‘Ghana’s problem isn’t the structure of the Constitution, but its people’ – Dr Ayine

Member of Parliament for Bolgatanga East, Dr. Dominic Akuritinga Ayine, has said the structural framework of the 1992 Constitution is not responsible for the socio-political and economic challenges the country is facing.

According to Dr Ayine, Ghana is lagging in terms of development due to the attitude of its citizens in relation to the implementation of the constitution.

He made the comment in reaction to a statement by Economic Policy Analyst, Senyo Hosi, who partly blamed the ineffective separation of powers for the country’s ill-development while speaking at the 2022 Constitution Day Public Lecture organised by University of Professional Studies, Accra (UPSA) Law School, on Friday.

Dr Ayine, on behalf of Minority Leader Haruna Iddrisu said: “Senyo, the example that you were giving about strict separation of powers, I don’t subscribe to that school of thought.

The reason is, the British run a system where the Prime Minister and his ministers are all Members of Parliament. Why is it that the British are doing things differently. Why are they progressing as a nation?

I think that the problem is not with the structural parameters of the constitution. The problem is in us as a people. We are the ones not operating the constitution in a way that will lead to equitable development of the country.”

Mr Hosi explained that the system of separation of powers exists in form but not much in practice.

“We have an everpowerful Presidency that appoints 50% of Ministers from Parliament and has the power to appoint them on boards. In fact, the Majority Leader is a cabinet minister. The judiciary on the other hand is significantly dependent on the executive for its appointments, thereby creating prospects of political and executive activism.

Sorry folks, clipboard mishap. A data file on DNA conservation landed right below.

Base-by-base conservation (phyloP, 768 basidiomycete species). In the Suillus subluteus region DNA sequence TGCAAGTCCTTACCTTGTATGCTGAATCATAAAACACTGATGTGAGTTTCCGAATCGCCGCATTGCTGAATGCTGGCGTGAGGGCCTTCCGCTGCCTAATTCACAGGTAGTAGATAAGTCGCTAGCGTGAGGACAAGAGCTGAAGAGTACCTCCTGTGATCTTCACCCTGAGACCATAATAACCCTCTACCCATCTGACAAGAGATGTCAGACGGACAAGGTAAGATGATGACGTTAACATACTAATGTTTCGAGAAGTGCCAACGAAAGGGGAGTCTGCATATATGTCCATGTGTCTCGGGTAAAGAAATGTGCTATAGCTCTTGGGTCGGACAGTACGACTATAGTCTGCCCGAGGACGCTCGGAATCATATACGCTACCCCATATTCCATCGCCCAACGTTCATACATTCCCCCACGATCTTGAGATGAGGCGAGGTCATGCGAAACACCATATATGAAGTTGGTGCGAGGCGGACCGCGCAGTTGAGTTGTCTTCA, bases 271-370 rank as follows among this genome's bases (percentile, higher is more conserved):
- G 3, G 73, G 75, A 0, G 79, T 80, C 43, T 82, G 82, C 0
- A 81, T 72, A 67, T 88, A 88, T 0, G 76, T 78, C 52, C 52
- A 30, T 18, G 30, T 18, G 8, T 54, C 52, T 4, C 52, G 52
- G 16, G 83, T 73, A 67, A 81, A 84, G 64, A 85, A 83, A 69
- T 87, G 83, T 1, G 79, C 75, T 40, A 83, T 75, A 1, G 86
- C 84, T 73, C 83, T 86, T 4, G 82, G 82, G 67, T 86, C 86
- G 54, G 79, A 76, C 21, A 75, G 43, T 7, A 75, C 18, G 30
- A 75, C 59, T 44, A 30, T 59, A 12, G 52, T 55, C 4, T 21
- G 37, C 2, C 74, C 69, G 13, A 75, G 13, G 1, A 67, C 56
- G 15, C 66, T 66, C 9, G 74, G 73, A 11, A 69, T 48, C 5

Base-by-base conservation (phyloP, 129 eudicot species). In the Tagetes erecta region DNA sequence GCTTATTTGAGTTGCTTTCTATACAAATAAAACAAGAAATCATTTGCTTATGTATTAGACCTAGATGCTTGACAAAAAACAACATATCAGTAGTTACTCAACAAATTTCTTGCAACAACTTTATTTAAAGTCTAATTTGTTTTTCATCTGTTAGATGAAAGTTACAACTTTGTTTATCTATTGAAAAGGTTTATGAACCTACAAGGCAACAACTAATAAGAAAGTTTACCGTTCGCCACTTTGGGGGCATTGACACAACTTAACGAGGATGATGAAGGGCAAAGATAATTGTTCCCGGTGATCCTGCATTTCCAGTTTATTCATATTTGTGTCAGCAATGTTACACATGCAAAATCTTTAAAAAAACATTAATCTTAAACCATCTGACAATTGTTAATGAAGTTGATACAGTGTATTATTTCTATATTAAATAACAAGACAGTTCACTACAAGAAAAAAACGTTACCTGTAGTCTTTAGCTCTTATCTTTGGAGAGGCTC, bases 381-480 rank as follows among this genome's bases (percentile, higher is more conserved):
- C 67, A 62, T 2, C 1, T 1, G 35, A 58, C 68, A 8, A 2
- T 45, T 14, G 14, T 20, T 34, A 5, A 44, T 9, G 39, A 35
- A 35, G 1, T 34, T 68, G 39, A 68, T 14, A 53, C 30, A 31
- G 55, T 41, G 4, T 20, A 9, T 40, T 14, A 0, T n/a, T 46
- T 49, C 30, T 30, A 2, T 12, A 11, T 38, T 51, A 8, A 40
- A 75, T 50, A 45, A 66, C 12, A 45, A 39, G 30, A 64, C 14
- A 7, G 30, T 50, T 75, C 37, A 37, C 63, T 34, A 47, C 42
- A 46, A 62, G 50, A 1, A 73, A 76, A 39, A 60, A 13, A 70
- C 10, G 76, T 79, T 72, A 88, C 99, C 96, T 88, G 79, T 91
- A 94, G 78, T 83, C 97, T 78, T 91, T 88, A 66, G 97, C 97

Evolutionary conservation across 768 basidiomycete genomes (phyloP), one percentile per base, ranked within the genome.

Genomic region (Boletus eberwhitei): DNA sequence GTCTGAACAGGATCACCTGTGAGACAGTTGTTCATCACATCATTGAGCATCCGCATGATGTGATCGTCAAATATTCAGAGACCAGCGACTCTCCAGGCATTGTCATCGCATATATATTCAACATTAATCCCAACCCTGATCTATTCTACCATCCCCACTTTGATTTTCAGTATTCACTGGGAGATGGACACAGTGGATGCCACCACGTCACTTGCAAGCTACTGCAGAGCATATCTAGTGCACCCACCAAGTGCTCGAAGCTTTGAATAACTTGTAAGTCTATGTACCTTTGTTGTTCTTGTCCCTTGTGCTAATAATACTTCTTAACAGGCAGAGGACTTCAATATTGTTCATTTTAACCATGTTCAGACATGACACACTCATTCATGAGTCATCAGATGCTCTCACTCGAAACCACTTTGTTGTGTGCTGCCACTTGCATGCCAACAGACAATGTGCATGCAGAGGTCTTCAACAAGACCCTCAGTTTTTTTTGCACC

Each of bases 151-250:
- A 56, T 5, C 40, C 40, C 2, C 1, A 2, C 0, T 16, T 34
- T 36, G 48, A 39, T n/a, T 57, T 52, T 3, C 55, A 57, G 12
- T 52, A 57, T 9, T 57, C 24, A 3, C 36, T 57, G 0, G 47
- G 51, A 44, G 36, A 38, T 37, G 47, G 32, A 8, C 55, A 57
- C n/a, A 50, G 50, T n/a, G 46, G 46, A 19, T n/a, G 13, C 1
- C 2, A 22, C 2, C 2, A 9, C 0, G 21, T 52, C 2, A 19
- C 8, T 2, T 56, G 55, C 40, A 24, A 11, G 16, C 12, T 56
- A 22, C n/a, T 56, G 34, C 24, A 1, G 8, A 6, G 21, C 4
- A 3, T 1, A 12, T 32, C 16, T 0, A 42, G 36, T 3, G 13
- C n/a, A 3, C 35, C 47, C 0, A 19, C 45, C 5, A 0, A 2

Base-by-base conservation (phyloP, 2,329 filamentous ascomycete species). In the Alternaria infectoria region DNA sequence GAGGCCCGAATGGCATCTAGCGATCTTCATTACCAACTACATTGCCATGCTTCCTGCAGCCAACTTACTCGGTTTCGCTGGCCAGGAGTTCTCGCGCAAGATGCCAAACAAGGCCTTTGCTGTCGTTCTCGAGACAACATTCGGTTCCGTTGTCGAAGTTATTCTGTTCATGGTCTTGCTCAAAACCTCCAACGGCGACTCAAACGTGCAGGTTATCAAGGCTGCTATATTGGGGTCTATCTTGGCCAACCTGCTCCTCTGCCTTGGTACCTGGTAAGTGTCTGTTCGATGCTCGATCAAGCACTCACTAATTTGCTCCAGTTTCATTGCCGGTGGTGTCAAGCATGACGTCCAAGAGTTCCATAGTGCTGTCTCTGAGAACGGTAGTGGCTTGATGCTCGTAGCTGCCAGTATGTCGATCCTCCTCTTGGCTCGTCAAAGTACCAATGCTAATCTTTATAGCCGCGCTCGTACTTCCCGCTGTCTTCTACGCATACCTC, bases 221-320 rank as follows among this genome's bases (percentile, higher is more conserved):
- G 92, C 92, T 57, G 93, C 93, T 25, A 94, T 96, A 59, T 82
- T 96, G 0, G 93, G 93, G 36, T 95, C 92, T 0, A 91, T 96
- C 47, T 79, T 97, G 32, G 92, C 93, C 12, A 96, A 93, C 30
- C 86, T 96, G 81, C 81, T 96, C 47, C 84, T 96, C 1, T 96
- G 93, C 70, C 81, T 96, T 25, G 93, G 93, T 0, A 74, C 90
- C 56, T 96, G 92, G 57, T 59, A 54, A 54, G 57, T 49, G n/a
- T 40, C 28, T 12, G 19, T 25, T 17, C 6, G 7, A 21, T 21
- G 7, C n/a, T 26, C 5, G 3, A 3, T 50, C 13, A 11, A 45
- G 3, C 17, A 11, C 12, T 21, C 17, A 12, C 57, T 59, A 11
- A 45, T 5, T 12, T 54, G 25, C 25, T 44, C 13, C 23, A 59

Respectfully, while the crafters of the constitution may have considered this structure necessary for a smooth transition from military rule to democracy, it has become the bedrock of our problems.”

But the Bolgatanga East MP suggested that government “can find very creative ways of re-engineering the constitution to suit our circumstances.”

“I think that is what has happened in the United States of America, Britain,” he added.

In his keynote address, Mr Hosi noted that successive government’s have done a disservice to the country by failing to develop a common economic agenda.

This he said has rendered the National Development Planning Commission “a white elephant” as governments focus on receiving credit for projects they undertake instead of completing projects started by previous governments.

“We have failed to develop a common economic agenda and rendered the NDPC a white elephant replacing each national development plan with a party manifesto. Rawlings’ Vision 2020 gave way to Kufour’s Vison 2010 and then a 40-year development plan which has also been denounced.

This ping-pong we play with our economic policies is heartbreaking. We seem to have forgotten that we are dealing with real lives. The lack of a true national agenda is reflective of the adversarial democracy we have developed from the constitution. It is an NDC vs. NPP war on who gets credit and whose face will be printed on the document.

And as the elephant and umbrella fight over the absurdity of ego, you, me and little Amina, that 10-year-old Class 5 girl in Bunkprugu, will continue to suffer.”

In response, Dr Dominic Ayine concurred, stating that both the governing New Patriotic Party (NPP) and opposition party; National Democratic Congress (NDC) are guilty of such acts.

“The directive and principles of state policies do provide for instance that every president or government must as much as possible implement programs and projects left by the previous government.

So go to Saglemi and tell me why we have invested millions of dollars in a housing program that has been abandoned. Of course, it is not only the NPP that is guilty of this. My own party (NDC) is also guilty of this.”

On the way forward, he called for consensus-building. “That is where we have to begin to build consensus around the fundamental values of the constitution that sovereignty resides in the people of Ghana in whose name and for whose benefit the power of government must be exercised in accordance with this constitution,” he said.